In neurology, the word ‘refractory‘ is almost exclusively used in relation seizures. It may apply to drug-resistant epilepsy (DRE), or to rampaging status epilepticus.’Refractory’ doesn’t sound good in whatever context it is used, typically connoting a situation beyond redemption. But this is not the case with epilepsy. Rather than a bell tolling in despair, refractory is used in epilepsy as a bugle calling to arms.
If anyone was asked to imagine refractory epilepsy, they would surely picture a case that has failed to respond to the heavy arsenal of anti-epileptic drugs (AEDs). They would visualise a patient who has failed Lamotrigine, Carbamazepine, Valproate, and Levetiracetam. They would envisage subsequent failures with Zonisamide, Eslicarbazepine, Oxcarbazepine, and Lacosamide. They would clearly see a neurologist desperately hoping that the seizures would respond to the new AEDs on the block such as Perampanel, Brivaracetam or Retigabine.
They would be very wrong. Rather than a failure of all AEDs, refractory epilepsy is defined by the International League Against Epilepsy (ILEA) as the failure of two well-chosen and tolerated AEDs. The chances of achieving seizure freedom in this situation are slim, and the sooner non-drug interventions are considered, the better. ‘Refractory’, in the context of epilepsy, is therefore a red flag for the neurologist to prevent years of juggling partially effective drugs. It is an early warning system to consider non-drug interventions such as surgery and neuromodulation. This point was strongly made in an article in European Neurological Review titled Treating Drug-resistant Epilepsy – Why are we Waiting? Well worth a read!
Refractory status epilepticus
Refractory is also used in the context of status epilepticus where it describes the failure of two different anti-status medications. In this case, ‘refractory’ tells us that it’s time to use anaesthetic agents to put the patient to sleep, and essentially wait for things to settle. The real challenge comes when this strategy fails. What name do we give this conundrum that goes beyond refractory, and is there anything we can do about it?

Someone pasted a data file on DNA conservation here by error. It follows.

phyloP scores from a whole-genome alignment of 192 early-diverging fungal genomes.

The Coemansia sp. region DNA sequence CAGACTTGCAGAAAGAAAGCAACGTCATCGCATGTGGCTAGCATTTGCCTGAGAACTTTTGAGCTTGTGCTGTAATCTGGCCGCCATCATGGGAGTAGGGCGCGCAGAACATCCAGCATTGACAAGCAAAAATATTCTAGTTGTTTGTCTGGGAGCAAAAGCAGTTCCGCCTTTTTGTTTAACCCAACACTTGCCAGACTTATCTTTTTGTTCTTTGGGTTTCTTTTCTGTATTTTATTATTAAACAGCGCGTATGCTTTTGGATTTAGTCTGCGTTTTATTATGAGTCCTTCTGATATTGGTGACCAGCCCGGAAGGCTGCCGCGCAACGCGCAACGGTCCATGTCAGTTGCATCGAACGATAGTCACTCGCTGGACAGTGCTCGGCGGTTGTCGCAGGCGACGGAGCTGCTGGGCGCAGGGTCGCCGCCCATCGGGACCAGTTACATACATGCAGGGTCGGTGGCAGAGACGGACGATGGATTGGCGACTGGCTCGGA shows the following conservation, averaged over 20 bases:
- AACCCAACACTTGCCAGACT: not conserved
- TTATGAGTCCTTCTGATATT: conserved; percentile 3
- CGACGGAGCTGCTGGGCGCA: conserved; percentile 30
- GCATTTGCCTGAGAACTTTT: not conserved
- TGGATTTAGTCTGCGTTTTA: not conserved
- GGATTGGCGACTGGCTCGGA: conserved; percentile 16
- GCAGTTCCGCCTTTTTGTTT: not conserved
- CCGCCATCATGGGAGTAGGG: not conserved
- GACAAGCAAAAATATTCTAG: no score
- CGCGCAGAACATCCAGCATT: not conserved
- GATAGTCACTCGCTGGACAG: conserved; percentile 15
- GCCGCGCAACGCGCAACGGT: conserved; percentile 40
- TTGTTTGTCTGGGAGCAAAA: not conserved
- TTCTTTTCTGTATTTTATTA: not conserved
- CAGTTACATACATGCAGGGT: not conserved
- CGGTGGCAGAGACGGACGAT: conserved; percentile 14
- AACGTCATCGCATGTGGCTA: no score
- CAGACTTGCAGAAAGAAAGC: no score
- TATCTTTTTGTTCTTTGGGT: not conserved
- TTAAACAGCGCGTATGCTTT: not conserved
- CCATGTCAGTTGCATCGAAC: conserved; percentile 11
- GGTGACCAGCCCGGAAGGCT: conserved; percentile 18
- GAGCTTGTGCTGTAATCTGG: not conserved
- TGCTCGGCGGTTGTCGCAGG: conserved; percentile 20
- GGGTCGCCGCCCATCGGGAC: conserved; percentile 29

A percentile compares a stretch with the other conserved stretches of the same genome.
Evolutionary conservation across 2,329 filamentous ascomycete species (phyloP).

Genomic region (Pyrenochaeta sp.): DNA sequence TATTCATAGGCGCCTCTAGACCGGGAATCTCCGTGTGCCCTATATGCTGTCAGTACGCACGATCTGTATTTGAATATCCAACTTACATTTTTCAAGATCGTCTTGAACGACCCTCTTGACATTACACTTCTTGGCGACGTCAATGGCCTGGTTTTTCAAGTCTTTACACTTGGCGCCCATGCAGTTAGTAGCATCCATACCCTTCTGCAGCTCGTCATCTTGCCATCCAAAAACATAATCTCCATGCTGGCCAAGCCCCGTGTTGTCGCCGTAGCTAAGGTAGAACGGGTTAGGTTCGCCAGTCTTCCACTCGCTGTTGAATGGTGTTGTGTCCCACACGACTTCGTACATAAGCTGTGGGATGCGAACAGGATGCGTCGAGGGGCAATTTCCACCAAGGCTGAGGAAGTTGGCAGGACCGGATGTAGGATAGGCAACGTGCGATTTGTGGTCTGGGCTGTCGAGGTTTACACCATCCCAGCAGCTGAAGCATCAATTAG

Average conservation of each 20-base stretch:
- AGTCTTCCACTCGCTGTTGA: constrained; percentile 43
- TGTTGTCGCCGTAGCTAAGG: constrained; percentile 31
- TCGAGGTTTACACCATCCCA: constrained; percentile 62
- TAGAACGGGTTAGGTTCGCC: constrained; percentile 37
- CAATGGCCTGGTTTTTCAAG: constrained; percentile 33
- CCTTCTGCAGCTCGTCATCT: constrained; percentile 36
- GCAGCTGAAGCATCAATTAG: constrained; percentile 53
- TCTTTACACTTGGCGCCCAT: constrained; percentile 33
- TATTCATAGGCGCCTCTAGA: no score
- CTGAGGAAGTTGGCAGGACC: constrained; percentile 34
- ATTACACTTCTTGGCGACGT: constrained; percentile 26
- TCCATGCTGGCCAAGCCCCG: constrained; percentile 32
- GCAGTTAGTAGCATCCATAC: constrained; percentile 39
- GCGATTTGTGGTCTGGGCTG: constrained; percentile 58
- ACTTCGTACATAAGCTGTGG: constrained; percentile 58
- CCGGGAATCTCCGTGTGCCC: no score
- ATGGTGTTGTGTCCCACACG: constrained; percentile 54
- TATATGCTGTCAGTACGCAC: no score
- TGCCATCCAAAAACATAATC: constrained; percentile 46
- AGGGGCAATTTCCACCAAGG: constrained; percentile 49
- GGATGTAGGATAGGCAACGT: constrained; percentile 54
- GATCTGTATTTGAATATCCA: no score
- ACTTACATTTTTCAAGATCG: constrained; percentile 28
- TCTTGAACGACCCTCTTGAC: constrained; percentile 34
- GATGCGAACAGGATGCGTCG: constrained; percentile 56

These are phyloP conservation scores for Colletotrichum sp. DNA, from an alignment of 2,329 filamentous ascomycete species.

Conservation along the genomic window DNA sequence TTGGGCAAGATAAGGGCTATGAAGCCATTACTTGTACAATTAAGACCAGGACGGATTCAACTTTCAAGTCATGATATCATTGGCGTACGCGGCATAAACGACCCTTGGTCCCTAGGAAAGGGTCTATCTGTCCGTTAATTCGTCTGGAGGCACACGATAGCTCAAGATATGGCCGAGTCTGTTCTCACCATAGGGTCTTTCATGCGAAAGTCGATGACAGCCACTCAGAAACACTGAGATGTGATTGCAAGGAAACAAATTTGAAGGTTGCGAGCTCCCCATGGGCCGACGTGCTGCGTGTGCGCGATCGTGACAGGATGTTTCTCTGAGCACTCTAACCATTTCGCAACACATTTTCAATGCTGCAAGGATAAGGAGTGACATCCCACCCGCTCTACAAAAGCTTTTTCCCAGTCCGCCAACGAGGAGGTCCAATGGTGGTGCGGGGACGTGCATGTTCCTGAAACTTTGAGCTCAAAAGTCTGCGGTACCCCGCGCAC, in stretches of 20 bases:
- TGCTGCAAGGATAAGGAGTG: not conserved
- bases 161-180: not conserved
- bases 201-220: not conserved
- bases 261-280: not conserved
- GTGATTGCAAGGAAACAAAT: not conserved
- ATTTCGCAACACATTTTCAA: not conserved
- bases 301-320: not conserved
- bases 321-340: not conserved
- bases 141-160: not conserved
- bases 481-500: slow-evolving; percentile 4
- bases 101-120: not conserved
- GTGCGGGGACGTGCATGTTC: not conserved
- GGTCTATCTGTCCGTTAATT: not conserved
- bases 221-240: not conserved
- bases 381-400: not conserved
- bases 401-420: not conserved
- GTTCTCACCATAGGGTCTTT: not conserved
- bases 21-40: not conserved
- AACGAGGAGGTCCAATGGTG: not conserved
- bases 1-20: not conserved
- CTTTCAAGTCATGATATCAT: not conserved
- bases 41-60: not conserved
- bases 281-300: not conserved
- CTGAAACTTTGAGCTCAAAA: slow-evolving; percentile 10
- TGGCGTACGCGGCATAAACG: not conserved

The experts ingeniously named this scenario super-refractory status epilepticus! And this super duper name doesn’t scare them from trying to treat it. In their enlightening and hope-raising critical review of super refractory status epilepticus, published in the journal Brain, epilepsy experts Simon Shorvon and Monica Ferlisi offer a surprisingly long list of interventions for super refractory status epilepticus. These include magnesium, steroids, IVIg, plasma exchange, hypothermia, the ketogenic diet, and Rufinamide. The review is a must-read for anyone who manages status epilepticus (or they could look up the condensed version in neurochecklists!)
Wish to explore more? Why not check out
Every now and then neurologists come across patients with what appears to be ‘straightforward’ viral encephalitis but who do not respond to conventional treatment. These treatments are usually according to established guidelines such as the ABN/BIAN guidelines, the IDS Guidelines. What to do when the patient isn’t responding is however very challenging.
Journal of Neuroinfectious Diseases (ssshh…the JNNP declined it) has just published our case report of such a patient who turned out to have H1N1 influenza encephalopathy. This experience suggests we should consider an autoimmune cause in such cases, especially if the spinal fluid does not show any viruses.
It’s only a single patient but with an excellent outcome and valuable insights (I would say so wouldn’t I!). It was rather fortuitous as her treatment with IVIg was on the assumption she had anti NMDA antibody encephalitis. Its not always in the science as the viral serology subsequently showed!
Is your interest piqued enough? OK, here is the link (and its open access):